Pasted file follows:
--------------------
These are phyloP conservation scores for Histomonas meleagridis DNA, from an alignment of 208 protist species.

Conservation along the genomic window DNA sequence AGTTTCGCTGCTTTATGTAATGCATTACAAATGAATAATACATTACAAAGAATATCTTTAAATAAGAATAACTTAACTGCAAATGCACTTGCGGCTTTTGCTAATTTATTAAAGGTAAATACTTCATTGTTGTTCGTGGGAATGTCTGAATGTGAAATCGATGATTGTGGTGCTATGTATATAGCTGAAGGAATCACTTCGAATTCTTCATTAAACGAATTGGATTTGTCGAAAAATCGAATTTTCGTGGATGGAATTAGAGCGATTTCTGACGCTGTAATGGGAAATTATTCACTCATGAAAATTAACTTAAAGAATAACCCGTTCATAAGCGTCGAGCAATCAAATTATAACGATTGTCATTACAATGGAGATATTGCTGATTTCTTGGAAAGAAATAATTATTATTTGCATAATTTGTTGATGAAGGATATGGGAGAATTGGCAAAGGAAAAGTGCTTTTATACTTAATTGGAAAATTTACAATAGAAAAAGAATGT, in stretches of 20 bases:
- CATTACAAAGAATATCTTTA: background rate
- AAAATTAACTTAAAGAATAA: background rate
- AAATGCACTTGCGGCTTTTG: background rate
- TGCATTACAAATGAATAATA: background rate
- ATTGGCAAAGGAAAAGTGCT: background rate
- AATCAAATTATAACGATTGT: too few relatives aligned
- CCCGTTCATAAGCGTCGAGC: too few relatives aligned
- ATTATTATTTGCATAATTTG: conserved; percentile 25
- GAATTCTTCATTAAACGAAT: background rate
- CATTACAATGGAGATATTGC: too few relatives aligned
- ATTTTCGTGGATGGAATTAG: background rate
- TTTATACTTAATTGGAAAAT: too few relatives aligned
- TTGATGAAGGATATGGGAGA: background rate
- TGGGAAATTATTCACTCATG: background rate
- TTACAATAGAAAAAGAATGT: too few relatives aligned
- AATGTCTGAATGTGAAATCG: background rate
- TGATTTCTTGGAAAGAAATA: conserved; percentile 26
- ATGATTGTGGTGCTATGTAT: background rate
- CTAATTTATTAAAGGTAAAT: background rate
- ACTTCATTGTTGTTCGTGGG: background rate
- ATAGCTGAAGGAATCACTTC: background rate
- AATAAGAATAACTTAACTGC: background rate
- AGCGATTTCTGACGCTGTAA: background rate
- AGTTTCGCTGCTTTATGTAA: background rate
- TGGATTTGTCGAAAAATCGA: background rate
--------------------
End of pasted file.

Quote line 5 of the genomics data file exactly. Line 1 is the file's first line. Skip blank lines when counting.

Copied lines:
- AAATGCACTTGCGGCTTTTG: background rate